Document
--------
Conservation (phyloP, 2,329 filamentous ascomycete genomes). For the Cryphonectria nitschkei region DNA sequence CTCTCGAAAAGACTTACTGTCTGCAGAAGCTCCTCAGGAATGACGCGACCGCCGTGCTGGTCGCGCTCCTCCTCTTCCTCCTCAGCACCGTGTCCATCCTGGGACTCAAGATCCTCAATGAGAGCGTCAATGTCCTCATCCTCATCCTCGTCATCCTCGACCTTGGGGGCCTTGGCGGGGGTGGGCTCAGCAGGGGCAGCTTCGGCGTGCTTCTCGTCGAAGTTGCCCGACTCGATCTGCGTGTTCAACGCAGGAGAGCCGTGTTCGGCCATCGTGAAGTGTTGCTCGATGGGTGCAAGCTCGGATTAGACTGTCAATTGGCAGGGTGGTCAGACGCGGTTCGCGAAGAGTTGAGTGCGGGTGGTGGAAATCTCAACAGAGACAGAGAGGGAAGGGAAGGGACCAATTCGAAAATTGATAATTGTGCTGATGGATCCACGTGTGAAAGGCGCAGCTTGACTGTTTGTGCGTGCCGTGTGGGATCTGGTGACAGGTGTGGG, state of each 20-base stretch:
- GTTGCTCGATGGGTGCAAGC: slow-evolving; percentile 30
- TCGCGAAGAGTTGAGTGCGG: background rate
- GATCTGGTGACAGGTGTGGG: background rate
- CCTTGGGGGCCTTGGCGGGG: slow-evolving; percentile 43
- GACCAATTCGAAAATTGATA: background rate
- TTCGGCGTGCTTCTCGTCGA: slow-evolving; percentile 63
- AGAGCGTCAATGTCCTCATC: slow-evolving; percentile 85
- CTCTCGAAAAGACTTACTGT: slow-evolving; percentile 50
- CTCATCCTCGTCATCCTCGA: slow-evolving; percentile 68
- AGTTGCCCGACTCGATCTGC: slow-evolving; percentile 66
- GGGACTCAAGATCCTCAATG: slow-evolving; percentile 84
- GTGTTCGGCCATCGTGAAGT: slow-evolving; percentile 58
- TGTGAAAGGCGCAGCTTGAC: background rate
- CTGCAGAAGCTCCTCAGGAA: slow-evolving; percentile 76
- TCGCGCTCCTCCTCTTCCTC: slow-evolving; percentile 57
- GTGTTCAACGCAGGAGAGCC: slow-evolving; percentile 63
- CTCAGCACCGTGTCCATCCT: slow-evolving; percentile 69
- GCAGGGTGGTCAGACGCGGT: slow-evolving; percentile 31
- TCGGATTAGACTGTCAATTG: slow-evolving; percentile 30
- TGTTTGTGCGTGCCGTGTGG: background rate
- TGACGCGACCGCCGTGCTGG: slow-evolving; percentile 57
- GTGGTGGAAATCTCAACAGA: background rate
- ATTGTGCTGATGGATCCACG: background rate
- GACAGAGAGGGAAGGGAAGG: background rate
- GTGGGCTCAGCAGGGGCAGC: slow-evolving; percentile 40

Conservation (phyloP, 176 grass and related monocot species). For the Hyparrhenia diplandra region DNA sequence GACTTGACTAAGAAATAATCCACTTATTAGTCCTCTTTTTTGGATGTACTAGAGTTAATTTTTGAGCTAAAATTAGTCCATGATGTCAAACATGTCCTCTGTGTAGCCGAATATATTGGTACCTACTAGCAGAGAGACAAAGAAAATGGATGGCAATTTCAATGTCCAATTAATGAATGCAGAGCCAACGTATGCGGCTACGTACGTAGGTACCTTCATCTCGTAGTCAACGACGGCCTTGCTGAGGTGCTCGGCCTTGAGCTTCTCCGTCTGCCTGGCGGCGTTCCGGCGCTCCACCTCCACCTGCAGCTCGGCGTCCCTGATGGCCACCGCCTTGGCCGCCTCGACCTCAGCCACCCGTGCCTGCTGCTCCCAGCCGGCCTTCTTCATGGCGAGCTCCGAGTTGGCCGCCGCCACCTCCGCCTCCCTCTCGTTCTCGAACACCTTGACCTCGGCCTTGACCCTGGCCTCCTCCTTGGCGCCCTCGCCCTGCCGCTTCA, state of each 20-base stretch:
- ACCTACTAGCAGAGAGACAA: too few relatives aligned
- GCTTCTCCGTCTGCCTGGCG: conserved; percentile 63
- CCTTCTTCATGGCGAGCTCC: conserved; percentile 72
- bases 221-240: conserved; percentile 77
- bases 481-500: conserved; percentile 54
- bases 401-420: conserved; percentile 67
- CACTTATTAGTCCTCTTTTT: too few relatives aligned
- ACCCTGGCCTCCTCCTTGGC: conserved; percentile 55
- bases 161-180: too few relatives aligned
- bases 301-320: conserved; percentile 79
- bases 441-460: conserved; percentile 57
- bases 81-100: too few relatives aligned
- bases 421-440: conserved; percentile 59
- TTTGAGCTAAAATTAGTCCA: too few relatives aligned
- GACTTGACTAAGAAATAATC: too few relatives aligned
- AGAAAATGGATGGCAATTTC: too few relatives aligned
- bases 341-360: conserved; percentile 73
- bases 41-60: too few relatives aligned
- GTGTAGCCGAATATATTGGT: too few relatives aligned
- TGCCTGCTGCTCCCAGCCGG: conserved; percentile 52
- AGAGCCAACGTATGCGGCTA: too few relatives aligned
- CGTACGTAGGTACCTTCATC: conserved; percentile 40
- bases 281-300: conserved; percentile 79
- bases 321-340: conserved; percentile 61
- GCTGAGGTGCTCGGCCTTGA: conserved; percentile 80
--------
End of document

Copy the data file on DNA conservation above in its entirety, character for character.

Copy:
Conservation (phyloP, 2,329 filamentous ascomycete genomes). For the Cryphonectria nitschkei region DNA sequence CTCTCGAAAAGACTTACTGTCTGCAGAAGCTCCTCAGGAATGACGCGACCGCCGTGCTGGTCGCGCTCCTCCTCTTCCTCCTCAGCACCGTGTCCATCCTGGGACTCAAGATCCTCAATGAGAGCGTCAATGTCCTCATCCTCATCCTCGTCATCCTCGACCTTGGGGGCCTTGGCGGGGGTGGGCTCAGCAGGGGCAGCTTCGGCGTGCTTCTCGTCGAAGTTGCCCGACTCGATCTGCGTGTTCAACGCAGGAGAGCCGTGTTCGGCCATCGTGAAGTGTTGCTCGATGGGTGCAAGCTCGGATTAGACTGTCAATTGGCAGGGTGGTCAGACGCGGTTCGCGAAGAGTTGAGTGCGGGTGGTGGAAATCTCAACAGAGACAGAGAGGGAAGGGAAGGGACCAATTCGAAAATTGATAATTGTGCTGATGGATCCACGTGTGAAAGGCGCAGCTTGACTGTTTGTGCGTGCCGTGTGGGATCTGGTGACAGGTGTGGG, state of each 20-base stretch:
- GTTGCTCGATGGGTGCAAGC: slow-evolving; percentile 30
- TCGCGAAGAGTTGAGTGCGG: background rate
- GATCTGGTGACAGGTGTGGG: background rate
- CCTTGGGGGCCTTGGCGGGG: slow-evolving; percentile 43
- GACCAATTCGAAAATTGATA: background rate
- TTCGGCGTGCTTCTCGTCGA: slow-evolving; percentile 63
- AGAGCGTCAATGTCCTCATC: slow-evolving; percentile 85
- CTCTCGAAAAGACTTACTGT: slow-evolving; percentile 50
- CTCATCCTCGTCATCCTCGA: slow-evolving; percentile 68
- AGTTGCCCGACTCGATCTGC: slow-evolving; percentile 66
- GGGACTCAAGATCCTCAATG: slow-evolving; percentile 84
- GTGTTCGGCCATCGTGAAGT: slow-evolving; percentile 58
- TGTGAAAGGCGCAGCTTGAC: background rate
- CTGCAGAAGCTCCTCAGGAA: slow-evolving; percentile 76
- TCGCGCTCCTCCTCTTCCTC: slow-evolving; percentile 57
- GTGTTCAACGCAGGAGAGCC: slow-evolving; percentile 63
- CTCAGCACCGTGTCCATCCT: slow-evolving; percentile 69
- GCAGGGTGGTCAGACGCGGT: slow-evolving; percentile 31
- TCGGATTAGACTGTCAATTG: slow-evolving; percentile 30
- TGTTTGTGCGTGCCGTGTGG: background rate
- TGACGCGACCGCCGTGCTGG: slow-evolving; percentile 57
- GTGGTGGAAATCTCAACAGA: background rate
- ATTGTGCTGATGGATCCACG: background rate
- GACAGAGAGGGAAGGGAAGG: background rate
- GTGGGCTCAGCAGGGGCAGC: slow-evolving; percentile 40

Conservation (phyloP, 176 grass and related monocot species). For the Hyparrhenia diplandra region DNA sequence GACTTGACTAAGAAATAATCCACTTATTAGTCCTCTTTTTTGGATGTACTAGAGTTAATTTTTGAGCTAAAATTAGTCCATGATGTCAAACATGTCCTCTGTGTAGCCGAATATATTGGTACCTACTAGCAGAGAGACAAAGAAAATGGATGGCAATTTCAATGTCCAATTAATGAATGCAGAGCCAACGTATGCGGCTACGTACGTAGGTACCTTCATCTCGTAGTCAACGACGGCCTTGCTGAGGTGCTCGGCCTTGAGCTTCTCCGTCTGCCTGGCGGCGTTCCGGCGCTCCACCTCCACCTGCAGCTCGGCGTCCCTGATGGCCACCGCCTTGGCCGCCTCGACCTCAGCCACCCGTGCCTGCTGCTCCCAGCCGGCCTTCTTCATGGCGAGCTCCGAGTTGGCCGCCGCCACCTCCGCCTCCCTCTCGTTCTCGAACACCTTGACCTCGGCCTTGACCCTGGCCTCCTCCTTGGCGCCCTCGCCCTGCCGCTTCA, state of each 20-base stretch:
- ACCTACTAGCAGAGAGACAA: too few relatives aligned
- GCTTCTCCGTCTGCCTGGCG: conserved; percentile 63
- CCTTCTTCATGGCGAGCTCC: conserved; percentile 72
- bases 221-240: conserved; percentile 77
- bases 481-500: conserved; percentile 54
- bases 401-420: conserved; percentile 67
- CACTTATTAGTCCTCTTTTT: too few relatives aligned
- ACCCTGGCCTCCTCCTTGGC: conserved; percentile 55
- bases 161-180: too few relatives aligned
- bases 301-320: conserved; percentile 79
- bases 441-460: conserved; percentile 57
- bases 81-100: too few relatives aligned
- bases 421-440: conserved; percentile 59
- TTTGAGCTAAAATTAGTCCA: too few relatives aligned
- GACTTGACTAAGAAATAATC: too few relatives aligned
- AGAAAATGGATGGCAATTTC: too few relatives aligned
- bases 341-360: conserved; percentile 73
- bases 41-60: too few relatives aligned
- GTGTAGCCGAATATATTGGT: too few relatives aligned
- TGCCTGCTGCTCCCAGCCGG: conserved; percentile 52
- AGAGCCAACGTATGCGGCTA: too few relatives aligned
- CGTACGTAGGTACCTTCATC: conserved; percentile 40
- bases 281-300: conserved; percentile 79
- bases 321-340: conserved; percentile 61
- GCTGAGGTGCTCGGCCTTGA: conserved; percentile 80